Elizabeth Sheridan

Anonymous, "Biographical Anecdotes of the late Mrs. Sheridan" New London Magazine 8 (July 1792) 307-08.

The wonder of a philosopher cannot be excited more powerfully on any occasion, than when he contemplates the apathy with which society in general survey the frailty of human existence; — though the cold hand of death is incessantly thinning the busy circles of friendship, yet, misled either by our hope or our ignorance, we consider the events as partial administrations of the destruction, and plunge and flounder on, unheeding, in the morasses of error, till we are arrested in the toilsome progress, engulfed, and no more!

The charmful and meritorious subject of these remarks, is the only female relative left of an extraordinary family, who seemed to possess peculiar endowments, and an uncommon portion of innate merit; but such is the frail tenure of our being, that they had scarcely been ripened by maturity, before they fell sacrifices to disease — they were rare flowers prematurely mown while they blossomed, and torn from our senses, while their graces and their perfume conveyed full delight. Mrs. Sheridan has been permitted to approach nearer to perfection than her lamented sisters; the protraction of her valuable life has given her a more enlarged opportunity to polish the mind and exalt the soul.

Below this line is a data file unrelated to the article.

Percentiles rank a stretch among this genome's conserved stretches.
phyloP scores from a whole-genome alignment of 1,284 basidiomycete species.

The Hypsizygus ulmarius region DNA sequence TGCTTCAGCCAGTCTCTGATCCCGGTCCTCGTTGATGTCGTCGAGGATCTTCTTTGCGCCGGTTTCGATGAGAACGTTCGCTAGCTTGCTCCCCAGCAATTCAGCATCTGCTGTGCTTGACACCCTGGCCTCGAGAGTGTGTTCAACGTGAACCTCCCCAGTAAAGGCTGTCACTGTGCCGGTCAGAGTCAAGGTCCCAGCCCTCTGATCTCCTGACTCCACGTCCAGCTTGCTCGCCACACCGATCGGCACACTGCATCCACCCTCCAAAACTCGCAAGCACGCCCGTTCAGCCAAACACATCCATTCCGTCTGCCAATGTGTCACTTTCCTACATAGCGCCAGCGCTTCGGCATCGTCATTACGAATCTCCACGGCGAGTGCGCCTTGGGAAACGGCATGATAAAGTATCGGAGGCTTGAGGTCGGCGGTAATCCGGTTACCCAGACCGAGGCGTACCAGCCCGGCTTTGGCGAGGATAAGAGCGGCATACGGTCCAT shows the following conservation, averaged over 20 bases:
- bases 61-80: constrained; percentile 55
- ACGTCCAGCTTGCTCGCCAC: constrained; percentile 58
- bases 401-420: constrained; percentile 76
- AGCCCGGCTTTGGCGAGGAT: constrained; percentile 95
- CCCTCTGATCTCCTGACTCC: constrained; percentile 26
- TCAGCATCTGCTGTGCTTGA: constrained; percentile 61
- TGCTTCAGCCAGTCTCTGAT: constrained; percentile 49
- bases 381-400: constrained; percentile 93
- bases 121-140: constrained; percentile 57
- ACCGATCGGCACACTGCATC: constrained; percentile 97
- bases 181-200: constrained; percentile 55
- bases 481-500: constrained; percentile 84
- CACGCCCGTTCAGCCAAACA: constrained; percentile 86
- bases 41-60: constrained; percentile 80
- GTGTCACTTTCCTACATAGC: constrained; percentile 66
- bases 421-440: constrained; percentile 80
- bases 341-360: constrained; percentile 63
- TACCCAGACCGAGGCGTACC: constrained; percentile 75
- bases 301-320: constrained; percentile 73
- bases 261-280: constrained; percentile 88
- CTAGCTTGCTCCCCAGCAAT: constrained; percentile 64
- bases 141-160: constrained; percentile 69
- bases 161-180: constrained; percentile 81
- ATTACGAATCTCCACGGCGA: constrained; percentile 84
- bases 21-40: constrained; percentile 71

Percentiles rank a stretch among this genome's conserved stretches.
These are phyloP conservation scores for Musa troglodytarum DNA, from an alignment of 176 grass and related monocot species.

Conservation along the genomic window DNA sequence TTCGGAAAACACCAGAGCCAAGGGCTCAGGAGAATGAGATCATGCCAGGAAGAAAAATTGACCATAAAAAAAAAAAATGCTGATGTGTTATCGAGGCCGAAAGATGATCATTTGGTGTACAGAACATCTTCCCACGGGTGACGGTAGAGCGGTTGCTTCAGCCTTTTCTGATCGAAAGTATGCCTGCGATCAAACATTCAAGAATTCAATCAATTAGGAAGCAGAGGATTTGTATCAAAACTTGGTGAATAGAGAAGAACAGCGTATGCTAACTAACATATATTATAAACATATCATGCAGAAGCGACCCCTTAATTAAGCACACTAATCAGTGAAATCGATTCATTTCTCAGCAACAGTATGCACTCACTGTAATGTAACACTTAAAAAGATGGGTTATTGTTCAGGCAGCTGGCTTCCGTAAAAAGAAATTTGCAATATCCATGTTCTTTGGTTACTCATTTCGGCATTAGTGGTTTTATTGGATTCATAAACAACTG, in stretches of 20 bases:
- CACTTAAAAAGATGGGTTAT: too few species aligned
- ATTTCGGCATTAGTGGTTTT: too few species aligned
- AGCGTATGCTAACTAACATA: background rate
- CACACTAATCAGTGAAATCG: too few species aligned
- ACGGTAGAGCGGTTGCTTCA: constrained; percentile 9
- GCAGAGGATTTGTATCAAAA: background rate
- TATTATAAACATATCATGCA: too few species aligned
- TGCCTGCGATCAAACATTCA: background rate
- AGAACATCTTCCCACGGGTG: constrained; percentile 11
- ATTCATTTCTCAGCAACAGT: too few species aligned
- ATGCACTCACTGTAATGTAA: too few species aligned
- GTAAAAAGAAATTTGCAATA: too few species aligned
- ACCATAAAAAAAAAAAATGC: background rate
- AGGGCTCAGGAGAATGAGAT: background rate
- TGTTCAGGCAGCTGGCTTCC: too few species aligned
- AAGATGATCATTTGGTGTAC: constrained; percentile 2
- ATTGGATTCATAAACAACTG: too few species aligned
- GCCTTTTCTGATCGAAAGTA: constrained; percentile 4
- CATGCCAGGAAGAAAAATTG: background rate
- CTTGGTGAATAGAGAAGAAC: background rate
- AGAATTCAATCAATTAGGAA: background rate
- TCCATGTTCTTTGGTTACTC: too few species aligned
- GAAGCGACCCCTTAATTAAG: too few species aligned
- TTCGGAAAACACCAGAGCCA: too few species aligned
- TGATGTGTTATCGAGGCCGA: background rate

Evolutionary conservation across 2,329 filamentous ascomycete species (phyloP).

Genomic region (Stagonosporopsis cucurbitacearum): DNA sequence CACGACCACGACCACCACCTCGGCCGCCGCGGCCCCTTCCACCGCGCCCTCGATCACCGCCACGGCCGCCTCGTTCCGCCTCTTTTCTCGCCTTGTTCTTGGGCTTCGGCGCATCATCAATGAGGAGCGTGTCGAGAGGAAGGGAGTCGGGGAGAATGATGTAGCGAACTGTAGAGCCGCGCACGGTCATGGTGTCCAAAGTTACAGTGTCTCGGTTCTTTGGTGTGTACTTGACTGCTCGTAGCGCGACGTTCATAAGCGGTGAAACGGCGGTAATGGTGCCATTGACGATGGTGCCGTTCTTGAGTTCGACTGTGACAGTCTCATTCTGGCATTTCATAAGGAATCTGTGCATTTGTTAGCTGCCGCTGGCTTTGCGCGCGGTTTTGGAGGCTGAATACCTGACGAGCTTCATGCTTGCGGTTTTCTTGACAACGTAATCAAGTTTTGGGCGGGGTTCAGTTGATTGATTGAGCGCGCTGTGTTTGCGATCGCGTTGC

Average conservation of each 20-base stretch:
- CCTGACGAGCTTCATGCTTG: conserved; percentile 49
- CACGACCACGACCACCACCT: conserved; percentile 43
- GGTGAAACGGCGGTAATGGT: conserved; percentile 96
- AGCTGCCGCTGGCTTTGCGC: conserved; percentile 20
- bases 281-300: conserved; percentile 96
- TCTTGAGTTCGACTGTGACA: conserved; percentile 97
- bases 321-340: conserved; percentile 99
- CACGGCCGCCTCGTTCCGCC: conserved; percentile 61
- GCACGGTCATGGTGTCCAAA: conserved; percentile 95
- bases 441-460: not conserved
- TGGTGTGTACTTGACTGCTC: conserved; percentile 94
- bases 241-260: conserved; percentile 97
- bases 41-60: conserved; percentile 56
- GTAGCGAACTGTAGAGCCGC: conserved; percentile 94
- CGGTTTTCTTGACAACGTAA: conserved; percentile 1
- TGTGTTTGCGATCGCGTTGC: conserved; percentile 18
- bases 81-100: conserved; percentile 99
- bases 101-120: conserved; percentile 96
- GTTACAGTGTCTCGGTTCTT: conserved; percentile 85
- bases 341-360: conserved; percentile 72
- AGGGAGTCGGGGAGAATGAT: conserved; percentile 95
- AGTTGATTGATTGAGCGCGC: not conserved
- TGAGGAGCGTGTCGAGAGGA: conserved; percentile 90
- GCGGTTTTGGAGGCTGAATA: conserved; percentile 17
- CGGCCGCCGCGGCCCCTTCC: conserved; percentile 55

It is doubted if Hymen ever looked more triumphantly, than when Mr. Sheridan led this lady to his altar — Love and Reason hurried to the fane to be present at the celebration, while the Muses sung the Epithalamium. — It formed an epoch dear to the interests of Parnassus — it was an eternal covenant between Genius and Beauty.

That period which involved Mr. Sheridan in a war of politics, and operated like an evil-fraught Talisman upon the fine powers of his creative fancy, was the same at which this excellent woman resolved to withhold her matchless melody from the public ear. I apprehend, that, in both instances, the force of improper prejudice conquered the heart in either party, who might fear that the introduction of professional accomplishments (however great or prized) in the domestic retirements of what is ludicrously termed the "high world," would not be completely acceptable, while the public exercise of such alluring talents was accompanied by a liberal remuneration.

To particularize my own sensations, I never beheld Mrs. Sheridan without emotions of respect approaching to sublimity — I was fascinated by an object unequalled; — the force of local rank was diminished in her presence, and she tacitly enforced adoration, when my reflection brooded upon her astonishing attainments, or her envied symmetry.

Without knowing any cause to justify its origin, there has been, evidently, for several years an interesting pensiveness, an undescribable languor, in the eyes of Mrs. Sheridan, which seemed to look with majestic sorrow upon the frivolities of an elbowing multitude — her vision seemed clouded by the pressure of an overcharged understanding — they were like two gems dimmed by the breath of melancholy!

We must lament that the solicitudes of ambition are too prevalent for the counterbalancing influence of philosophy — the mind gnaws and feeds upon the subordinate frame, and our wishes become more complicated and insatiate, in proportion as the faculty of thinking is enfeebled by malady or time.

The late Sir Watkin Williams Wynn made it a particular request, that Mrs. Sheridan should sing to him in his dying moments; to which she kindly acceded; but as she warbled the hymn sacred to friendship, the tears of sensibility wetted her pale cheek.